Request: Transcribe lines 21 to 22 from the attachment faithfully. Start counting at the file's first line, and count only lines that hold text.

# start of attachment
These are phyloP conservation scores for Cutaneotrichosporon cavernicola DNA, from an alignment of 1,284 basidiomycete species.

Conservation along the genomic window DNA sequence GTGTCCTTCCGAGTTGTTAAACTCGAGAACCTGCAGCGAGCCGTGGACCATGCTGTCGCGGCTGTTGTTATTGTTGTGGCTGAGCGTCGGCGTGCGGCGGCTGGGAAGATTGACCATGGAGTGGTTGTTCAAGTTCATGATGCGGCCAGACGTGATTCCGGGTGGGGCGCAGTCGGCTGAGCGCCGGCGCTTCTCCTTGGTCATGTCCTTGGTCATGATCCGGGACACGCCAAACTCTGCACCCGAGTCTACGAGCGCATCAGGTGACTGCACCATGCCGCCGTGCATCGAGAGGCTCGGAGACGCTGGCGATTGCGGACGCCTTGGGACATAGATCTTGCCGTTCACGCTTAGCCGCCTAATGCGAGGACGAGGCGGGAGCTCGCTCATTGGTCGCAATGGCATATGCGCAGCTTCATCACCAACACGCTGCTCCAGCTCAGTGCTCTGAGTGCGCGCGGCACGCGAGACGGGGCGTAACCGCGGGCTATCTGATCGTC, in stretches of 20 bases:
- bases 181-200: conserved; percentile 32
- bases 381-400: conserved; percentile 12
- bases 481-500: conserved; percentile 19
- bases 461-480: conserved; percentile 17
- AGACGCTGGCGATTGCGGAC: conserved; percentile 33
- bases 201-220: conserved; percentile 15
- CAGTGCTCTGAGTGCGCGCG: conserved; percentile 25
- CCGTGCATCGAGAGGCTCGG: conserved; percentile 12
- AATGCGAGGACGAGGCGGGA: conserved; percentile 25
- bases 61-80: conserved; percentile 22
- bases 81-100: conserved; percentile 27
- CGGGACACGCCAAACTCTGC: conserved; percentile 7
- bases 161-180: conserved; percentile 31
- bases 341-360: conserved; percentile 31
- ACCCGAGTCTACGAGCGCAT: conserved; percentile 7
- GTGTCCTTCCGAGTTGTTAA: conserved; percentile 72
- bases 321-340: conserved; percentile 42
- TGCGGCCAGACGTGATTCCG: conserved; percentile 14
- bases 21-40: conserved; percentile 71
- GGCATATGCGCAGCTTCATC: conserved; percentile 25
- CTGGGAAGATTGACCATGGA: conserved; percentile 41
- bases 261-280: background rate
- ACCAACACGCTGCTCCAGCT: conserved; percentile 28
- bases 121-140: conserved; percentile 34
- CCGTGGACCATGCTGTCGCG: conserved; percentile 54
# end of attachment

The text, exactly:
- bases 21-40: conserved; percentile 71
- GGCATATGCGCAGCTTCATC: conserved; percentile 25